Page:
The British Sub Aqua Club has today announced that it is launching a campaign to support the UK dive charter boat industry.
The club is encouraging BSAC members to "Save Our Skippers" and has warned that British divers need to "use it or lose it" when it comes to the services that charters boats provide.
There has been a decline in the number of UK hard boat dive charters available, as skippers either retire or move into other industries, such as servicing offshore wind farms.
Twenty years ago divers wanting to dive out of top UK dive destinations such as Weymouth, Plymouth and the Sound of Mull were spoilt for choice. Today there are just a handful of hard boats operating.
Grahame Knott, a respected dive boat skipper based out of Dorset, has watched the hard boat diving scene change. He started skippering in 1989 on 'Catherine', an Offshore 105 before buying his first charter boat - Wey Chieftain - in 1991.
There used to be 14 hard boats packed with divers sailing from Weymouth, today there are five
"At the turn of this century I believe that there were 14 boats sailing from Weymouth, and five sailing from Portland", stated Grahame Knott. "Not every boat was full time, but they were pretty busy boats.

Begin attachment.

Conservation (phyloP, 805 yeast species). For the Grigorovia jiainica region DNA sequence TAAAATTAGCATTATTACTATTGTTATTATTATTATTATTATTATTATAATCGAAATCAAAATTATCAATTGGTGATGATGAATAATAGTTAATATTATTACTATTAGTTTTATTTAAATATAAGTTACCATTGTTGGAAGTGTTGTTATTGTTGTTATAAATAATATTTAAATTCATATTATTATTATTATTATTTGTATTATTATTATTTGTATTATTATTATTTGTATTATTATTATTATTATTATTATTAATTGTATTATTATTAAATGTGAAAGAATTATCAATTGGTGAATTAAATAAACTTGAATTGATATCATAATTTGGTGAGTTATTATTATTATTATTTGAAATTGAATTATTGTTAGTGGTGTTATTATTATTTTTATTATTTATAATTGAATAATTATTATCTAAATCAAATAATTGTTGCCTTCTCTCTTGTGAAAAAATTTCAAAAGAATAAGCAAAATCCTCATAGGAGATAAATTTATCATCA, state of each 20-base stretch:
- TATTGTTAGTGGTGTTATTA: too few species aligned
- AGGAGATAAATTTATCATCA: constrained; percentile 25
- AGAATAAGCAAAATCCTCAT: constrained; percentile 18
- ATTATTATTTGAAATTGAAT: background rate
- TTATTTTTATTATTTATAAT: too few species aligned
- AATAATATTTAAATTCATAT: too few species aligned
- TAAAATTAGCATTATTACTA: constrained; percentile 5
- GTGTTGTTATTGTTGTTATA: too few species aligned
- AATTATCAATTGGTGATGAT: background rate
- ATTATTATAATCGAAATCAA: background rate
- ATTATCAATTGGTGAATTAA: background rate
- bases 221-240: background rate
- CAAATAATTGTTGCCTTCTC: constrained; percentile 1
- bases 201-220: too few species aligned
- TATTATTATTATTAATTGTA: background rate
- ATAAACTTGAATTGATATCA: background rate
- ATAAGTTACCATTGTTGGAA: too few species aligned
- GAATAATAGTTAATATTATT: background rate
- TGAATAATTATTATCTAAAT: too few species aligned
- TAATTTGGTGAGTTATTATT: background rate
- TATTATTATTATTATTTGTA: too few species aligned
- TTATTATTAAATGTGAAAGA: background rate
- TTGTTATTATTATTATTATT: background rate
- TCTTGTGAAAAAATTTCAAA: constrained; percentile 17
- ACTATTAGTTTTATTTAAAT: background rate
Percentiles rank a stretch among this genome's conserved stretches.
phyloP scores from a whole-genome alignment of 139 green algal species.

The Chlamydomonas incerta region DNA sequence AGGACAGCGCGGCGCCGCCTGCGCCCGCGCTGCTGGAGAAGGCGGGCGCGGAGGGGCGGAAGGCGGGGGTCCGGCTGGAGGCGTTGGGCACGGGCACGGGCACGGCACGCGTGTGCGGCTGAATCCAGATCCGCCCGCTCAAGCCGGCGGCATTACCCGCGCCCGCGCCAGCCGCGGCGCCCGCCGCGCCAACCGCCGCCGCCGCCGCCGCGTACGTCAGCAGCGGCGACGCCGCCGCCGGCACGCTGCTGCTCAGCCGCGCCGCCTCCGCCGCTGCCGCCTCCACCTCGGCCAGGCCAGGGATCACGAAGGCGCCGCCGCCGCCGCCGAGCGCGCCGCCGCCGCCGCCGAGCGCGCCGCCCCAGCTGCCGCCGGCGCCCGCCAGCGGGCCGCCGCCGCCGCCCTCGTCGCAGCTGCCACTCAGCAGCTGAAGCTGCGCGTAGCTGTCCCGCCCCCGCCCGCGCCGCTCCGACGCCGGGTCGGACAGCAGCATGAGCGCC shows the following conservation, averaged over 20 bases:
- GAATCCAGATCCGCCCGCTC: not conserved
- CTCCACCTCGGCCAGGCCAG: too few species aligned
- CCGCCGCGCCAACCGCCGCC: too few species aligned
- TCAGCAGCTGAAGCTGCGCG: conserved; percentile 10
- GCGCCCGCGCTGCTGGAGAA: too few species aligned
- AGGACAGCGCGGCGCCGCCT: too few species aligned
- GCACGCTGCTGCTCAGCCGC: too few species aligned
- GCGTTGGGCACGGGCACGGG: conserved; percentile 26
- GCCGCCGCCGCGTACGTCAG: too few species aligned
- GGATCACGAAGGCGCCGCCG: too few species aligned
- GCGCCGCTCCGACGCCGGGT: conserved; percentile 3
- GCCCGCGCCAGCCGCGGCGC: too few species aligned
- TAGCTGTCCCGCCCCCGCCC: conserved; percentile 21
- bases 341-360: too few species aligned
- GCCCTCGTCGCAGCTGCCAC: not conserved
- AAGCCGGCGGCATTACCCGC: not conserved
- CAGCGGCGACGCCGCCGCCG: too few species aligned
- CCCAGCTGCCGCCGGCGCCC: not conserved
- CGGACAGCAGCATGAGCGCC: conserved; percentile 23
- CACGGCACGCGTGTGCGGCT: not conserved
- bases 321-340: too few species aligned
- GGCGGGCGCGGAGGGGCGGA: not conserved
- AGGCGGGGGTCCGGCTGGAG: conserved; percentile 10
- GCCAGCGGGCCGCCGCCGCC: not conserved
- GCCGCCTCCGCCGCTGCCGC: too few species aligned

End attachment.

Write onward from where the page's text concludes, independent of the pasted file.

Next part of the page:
Today we have five hard boats operating out of Weymouth: Fearless, RW Two, Tango, Wey Chieftain IV and X-Dream. Just around the corner we have three hard boats operating out of Portland: Scimitar, Skindeep and Skindeeper, and and two RHIBS - Sabre and Sword - running out of Castletown."
Knotty is not a lone voice, several charter boat operators have highlighted concerns that the industry is struggling due to low booking numbers, in part because so many domestic divers are actively diving inland quarries and not exploring British coastal waters. BSAC is therefore actively encouraging divers to use charter boat services.
"The skills and expertise of experienced skippers and crew are crucial when it comes to diving offshore or either for fun or as part of a mission-focused expedition" stated BSAC Chief Executive Mary Tetley. "And once you surface from a dive, they are also good at supplying copious cups of tea".
BSAC are keen to minimise the risk of losing this vital resource from UK waters